|train station outside the Kambly Cookie Factory|
Both are little blue books about the same size. One identifies me as a Canadian citizen, the other identifies me as someone who is allowed to ride all trains, buses and trams within zone 100 and 101 without needing to pay a fare. Both very necessary documents for me to have on my person. Unfortunately they can't be used interchangeably. There is one stop between our local train station and the main train station in Bern. At the one and only stop for whatever reason I decided to look in my backpack and check if I had my train pass. Lo and behold I didn't. Cue internal panic.
It's not often for you to be asked to show your pass. You're not asked by the driver of the train, tram or bus. No, you're asked by roving gangs of transportation inspectors. They can appear at any minute. At any stop and they work in packs of two and three. Of course the day I realize my pass is not in my bag, on of these motley crews gets on my train and bursts through the door causing everyone to rifle through their belongings.
I dug through my bag like a mad woman whilst the inspector waited patiently. In that moment I forget every single German word I had ever learned. Please remember at that point I had been speaking German for 27 years!!!! I explained to the nice man as best I could I didn't have my pass. I couldn't find it and I genuinely thought I had it. Oh and there is no talking your way out of these fines. They don't really care. I had a lovely conversation with this gentleman about Canada whilst he wrote out my ticket. Apparently he had traveled Alberta extensively with his wife previously and found it to be quite pretty. We talked about how I ended up in Switzerland and then I showed him my Swiss Identification card. "oh your husband is a diplomat." I corrected him and said no, he just worked for the UPU. All this whilst still writing out my ticket on his little palm pilot looking thing.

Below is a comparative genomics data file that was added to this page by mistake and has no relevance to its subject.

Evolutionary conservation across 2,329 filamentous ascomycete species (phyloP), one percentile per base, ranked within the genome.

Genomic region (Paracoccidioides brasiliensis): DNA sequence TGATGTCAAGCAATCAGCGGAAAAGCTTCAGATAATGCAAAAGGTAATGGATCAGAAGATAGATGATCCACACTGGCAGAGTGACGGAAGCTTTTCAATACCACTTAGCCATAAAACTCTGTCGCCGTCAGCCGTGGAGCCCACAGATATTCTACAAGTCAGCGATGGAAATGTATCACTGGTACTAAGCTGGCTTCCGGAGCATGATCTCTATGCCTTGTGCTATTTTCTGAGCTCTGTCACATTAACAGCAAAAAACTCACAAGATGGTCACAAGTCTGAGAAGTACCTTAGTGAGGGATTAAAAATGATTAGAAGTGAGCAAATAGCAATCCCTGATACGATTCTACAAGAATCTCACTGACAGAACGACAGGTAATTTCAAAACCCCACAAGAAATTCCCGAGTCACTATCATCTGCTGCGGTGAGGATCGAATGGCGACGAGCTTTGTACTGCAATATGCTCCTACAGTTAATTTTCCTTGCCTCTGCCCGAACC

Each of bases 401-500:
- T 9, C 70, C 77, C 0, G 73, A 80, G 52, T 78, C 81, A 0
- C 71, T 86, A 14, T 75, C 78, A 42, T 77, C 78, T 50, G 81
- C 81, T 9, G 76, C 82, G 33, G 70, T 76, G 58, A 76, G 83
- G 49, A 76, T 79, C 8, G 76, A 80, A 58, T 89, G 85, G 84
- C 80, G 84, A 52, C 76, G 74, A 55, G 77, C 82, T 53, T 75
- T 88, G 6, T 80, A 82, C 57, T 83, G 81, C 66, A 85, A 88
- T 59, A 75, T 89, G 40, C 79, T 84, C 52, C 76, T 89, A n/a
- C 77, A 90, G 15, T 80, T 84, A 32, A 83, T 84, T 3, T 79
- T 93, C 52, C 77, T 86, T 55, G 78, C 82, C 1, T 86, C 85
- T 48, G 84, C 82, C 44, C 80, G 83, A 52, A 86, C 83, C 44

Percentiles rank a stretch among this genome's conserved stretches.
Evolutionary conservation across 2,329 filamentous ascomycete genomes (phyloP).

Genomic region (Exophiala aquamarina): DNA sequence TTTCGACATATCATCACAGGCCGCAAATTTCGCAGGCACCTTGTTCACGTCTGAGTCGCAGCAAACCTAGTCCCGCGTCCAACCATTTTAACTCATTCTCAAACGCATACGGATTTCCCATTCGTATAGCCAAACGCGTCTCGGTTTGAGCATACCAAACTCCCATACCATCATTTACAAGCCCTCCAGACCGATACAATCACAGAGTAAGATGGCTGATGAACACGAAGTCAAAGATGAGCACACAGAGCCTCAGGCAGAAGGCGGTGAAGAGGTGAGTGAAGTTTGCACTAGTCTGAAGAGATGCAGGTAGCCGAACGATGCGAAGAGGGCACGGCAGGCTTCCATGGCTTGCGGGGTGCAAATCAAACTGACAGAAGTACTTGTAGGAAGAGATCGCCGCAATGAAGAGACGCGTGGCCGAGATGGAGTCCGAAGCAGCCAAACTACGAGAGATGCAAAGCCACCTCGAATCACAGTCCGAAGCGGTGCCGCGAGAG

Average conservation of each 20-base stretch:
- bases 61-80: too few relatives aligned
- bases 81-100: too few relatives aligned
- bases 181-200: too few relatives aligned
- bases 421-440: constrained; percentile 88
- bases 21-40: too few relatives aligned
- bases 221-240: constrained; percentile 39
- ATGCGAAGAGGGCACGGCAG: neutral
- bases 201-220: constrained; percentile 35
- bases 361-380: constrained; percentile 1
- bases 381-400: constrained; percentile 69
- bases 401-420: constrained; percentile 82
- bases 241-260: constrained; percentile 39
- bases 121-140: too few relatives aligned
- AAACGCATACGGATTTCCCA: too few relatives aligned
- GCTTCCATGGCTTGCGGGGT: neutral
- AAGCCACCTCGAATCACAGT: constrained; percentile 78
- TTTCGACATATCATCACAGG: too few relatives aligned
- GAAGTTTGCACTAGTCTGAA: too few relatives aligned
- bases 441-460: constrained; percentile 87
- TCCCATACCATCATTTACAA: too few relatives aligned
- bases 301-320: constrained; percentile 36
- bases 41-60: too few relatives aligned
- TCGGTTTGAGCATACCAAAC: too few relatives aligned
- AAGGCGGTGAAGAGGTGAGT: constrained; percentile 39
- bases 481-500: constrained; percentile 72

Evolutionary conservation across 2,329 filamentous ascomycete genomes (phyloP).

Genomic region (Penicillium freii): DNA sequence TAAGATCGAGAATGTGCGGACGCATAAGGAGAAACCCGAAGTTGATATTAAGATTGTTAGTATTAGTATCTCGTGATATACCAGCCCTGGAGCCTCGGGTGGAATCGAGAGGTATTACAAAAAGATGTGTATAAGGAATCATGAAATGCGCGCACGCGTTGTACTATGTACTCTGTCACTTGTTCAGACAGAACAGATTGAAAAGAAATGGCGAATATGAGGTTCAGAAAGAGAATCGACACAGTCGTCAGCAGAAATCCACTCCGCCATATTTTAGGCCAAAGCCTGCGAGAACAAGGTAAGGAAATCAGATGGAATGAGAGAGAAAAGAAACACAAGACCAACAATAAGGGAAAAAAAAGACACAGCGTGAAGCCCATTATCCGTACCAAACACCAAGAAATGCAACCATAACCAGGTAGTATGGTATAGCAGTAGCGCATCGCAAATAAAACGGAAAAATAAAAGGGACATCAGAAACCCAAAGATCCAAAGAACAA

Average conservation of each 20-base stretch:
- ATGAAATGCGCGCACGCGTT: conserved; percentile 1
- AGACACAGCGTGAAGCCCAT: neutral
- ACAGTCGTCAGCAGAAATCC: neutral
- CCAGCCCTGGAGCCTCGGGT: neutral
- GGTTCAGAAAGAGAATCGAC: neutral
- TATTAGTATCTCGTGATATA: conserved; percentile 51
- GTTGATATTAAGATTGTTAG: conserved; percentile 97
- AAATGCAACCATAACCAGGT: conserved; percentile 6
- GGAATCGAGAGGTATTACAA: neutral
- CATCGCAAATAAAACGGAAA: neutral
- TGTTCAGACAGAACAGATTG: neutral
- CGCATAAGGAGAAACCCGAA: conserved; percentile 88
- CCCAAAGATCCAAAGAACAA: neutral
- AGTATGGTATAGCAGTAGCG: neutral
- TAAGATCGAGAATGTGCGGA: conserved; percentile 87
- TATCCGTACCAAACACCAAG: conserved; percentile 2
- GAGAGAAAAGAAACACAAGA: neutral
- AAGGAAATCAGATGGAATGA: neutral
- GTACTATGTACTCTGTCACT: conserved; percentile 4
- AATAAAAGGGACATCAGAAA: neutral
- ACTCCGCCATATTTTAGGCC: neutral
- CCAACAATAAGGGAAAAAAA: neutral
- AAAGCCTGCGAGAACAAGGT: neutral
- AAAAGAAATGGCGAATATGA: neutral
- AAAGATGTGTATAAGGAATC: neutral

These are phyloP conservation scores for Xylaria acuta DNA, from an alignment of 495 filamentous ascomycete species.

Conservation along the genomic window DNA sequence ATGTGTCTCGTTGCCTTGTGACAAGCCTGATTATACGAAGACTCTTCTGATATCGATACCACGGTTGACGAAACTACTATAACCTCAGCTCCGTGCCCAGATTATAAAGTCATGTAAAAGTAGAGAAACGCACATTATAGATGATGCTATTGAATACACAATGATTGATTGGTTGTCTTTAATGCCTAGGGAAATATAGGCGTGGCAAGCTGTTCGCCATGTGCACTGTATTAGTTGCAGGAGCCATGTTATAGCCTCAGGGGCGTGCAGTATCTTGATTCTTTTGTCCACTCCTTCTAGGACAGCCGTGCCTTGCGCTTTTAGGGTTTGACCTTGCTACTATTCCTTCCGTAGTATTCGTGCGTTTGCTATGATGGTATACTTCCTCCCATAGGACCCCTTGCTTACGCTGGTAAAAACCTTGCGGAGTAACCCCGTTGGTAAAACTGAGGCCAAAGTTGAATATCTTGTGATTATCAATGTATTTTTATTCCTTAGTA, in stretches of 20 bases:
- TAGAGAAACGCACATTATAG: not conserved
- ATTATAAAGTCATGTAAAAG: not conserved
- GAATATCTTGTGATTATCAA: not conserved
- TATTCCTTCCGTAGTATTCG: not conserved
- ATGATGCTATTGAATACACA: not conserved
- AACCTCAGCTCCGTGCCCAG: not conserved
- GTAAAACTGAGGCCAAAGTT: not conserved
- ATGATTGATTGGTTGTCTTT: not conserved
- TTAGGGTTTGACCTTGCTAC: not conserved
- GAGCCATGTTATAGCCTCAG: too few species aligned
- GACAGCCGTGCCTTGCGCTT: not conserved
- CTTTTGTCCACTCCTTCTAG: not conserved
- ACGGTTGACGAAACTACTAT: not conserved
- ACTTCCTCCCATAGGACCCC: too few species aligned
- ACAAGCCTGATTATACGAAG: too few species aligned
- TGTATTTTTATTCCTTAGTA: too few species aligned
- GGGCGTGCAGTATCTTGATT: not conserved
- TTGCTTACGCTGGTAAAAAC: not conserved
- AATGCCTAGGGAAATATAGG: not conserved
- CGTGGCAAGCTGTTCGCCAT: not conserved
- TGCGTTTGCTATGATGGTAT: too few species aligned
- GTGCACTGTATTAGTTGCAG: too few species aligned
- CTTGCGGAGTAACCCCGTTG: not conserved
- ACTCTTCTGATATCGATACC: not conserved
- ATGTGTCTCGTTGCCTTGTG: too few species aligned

By the way, it took him longer to write the ticket than it took for us to get to the Bern train station.
His palm pilot thing spit out my ticket and he directed me where to go to pay it. He recommended I pay it in the next 7 days or the price would go up. He also warned me that now my information was in the system as being without my pass on the train that could mean an 80 franc fine if it happens again. A third infraction could mean loss of pass privileges and a criminal record. Eeep.
My fine? 5 francs. I genuinely think the guy took pity on me. A befuddled Canadian just trying to go to the zoo. I paid the fine within minutes and then bought myself a 9 hour travel pass for our zones.
I got to looking after the incident to see what else would garner you a fine on public transportation here in Switzerland. A lot of these hold an 80 franc price tag Here is a list I compiled.
- Not having a ticket for your dog.
- Not having a ticket for your bike.
- Not having a ticket for your stroller with or without a kid in it. If you have a kid in it that kid needs a ticket too.
- Being a seat squatter aka who put their bags on the seat next to them. The logic here is you paid for one seat not two therefore your bag can ride in your lap, in the overhead bin or on the floor.
- Not having an after hours ticket aka if you need a different ticket after certain hours.
- Not validating your ticket
- Being outside of your zone
- Not having your discount card on you.
- Sitting in first class when you have a second class ticket
This may seem nutty but they make purchasing tickets really easy. There are machines at bus stops, tram stops, train stations and hell there are even some ON buses themselves.
I'm personally waiting for the fine for having your feet on the seat.